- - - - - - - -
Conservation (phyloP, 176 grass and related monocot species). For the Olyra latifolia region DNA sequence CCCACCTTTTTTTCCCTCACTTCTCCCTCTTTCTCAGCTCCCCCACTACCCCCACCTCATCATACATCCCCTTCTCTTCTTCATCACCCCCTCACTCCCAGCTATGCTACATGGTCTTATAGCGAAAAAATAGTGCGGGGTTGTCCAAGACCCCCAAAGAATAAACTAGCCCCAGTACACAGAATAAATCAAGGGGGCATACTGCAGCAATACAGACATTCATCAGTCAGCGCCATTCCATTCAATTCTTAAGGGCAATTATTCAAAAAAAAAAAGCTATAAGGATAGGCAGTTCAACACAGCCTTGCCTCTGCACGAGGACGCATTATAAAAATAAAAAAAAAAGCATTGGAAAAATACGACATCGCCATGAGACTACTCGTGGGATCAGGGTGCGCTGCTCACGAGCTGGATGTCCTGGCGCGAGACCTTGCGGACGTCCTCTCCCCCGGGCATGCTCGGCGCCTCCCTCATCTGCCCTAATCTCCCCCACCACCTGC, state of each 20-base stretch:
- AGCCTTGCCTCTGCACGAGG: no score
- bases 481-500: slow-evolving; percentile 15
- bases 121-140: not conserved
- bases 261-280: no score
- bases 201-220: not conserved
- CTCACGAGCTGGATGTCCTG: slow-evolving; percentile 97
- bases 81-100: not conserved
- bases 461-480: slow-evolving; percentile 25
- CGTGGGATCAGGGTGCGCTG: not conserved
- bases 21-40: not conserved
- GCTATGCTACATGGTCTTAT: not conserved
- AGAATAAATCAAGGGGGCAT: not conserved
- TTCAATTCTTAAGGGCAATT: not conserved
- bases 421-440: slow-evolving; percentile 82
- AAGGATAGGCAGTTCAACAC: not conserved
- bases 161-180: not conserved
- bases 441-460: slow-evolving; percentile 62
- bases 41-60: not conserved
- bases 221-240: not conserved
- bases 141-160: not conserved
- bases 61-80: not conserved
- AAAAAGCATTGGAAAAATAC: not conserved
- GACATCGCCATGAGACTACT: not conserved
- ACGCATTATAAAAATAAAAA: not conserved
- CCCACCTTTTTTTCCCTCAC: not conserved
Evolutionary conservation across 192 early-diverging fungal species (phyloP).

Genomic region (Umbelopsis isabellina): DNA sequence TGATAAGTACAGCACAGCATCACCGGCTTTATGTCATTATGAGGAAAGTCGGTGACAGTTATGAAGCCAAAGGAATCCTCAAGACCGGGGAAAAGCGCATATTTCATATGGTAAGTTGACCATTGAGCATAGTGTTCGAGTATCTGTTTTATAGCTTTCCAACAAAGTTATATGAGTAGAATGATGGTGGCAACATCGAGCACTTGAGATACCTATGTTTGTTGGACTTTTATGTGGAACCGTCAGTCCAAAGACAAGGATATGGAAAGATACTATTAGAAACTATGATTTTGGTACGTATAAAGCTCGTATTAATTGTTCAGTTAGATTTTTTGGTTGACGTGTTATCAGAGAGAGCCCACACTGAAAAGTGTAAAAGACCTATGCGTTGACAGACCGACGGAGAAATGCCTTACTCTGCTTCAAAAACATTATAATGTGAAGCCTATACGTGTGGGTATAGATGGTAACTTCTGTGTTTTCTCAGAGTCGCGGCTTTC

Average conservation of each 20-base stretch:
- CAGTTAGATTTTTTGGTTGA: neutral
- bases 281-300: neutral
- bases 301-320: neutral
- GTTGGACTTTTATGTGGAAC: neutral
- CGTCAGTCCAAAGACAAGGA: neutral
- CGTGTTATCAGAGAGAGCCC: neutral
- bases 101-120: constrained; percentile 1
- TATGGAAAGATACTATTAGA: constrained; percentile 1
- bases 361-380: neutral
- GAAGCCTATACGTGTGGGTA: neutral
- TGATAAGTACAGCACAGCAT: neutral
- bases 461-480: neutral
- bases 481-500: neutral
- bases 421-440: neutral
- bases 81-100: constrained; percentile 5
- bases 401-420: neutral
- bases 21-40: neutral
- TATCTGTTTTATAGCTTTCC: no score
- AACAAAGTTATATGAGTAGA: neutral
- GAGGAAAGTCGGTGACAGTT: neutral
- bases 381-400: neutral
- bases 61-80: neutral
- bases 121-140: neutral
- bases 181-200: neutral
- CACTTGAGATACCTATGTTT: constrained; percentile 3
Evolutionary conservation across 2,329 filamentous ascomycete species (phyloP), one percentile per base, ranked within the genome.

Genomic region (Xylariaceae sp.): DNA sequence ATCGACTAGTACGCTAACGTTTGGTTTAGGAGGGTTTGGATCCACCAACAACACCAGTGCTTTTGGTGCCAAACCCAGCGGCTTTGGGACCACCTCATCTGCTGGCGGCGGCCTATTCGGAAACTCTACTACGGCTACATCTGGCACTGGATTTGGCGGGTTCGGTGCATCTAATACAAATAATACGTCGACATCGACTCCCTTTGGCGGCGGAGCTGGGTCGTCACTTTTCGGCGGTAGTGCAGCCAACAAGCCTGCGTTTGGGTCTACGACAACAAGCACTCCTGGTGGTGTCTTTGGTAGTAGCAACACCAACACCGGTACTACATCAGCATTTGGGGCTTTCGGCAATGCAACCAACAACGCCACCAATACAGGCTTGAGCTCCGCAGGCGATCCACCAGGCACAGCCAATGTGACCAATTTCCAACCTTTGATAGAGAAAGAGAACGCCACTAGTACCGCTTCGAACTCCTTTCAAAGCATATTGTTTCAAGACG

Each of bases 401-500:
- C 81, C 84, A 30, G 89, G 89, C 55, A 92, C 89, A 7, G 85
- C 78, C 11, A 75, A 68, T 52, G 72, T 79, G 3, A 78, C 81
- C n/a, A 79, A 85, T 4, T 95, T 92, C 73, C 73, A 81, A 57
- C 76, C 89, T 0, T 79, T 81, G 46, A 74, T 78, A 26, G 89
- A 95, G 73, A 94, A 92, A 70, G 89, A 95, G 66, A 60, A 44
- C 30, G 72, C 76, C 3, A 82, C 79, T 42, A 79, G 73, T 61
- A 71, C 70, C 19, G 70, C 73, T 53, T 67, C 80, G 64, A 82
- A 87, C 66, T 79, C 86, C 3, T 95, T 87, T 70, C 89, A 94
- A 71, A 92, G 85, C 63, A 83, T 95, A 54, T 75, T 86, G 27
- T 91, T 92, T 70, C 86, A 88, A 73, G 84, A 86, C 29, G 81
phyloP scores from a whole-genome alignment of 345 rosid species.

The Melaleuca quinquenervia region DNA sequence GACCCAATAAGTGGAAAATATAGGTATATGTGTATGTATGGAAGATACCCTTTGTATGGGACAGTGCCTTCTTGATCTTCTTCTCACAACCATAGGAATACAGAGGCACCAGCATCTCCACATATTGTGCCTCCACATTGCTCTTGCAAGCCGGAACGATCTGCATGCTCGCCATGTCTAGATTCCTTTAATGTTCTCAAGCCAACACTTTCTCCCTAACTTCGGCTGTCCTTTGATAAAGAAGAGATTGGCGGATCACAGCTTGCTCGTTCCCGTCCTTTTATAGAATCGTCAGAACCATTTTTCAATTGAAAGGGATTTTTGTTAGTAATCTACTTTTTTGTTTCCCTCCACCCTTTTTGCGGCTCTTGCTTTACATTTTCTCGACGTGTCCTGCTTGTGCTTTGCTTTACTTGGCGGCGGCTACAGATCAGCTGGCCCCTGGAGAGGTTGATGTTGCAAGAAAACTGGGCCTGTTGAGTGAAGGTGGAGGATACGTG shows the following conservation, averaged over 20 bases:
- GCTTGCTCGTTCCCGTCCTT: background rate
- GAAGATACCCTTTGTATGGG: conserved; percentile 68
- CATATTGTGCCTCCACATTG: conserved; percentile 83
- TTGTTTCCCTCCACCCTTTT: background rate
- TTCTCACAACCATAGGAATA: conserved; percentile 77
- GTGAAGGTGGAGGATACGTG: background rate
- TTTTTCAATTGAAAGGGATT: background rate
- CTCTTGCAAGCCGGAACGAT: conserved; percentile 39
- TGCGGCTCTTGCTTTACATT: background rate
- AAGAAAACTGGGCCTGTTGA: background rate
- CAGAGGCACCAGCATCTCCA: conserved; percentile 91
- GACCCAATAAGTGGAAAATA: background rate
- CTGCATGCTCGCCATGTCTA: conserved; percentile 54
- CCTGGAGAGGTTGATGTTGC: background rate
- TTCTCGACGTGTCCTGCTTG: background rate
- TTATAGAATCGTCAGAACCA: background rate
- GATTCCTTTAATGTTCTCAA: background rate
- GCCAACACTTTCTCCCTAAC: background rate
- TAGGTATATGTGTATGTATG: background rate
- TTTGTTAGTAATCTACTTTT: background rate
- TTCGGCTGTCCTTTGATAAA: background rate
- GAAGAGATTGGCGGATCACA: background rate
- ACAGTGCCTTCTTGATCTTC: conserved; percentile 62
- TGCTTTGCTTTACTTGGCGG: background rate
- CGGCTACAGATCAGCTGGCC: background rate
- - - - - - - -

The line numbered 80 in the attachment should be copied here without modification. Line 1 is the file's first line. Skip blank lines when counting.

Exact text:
- CAGAGGCACCAGCATCTCCA: conserved; percentile 91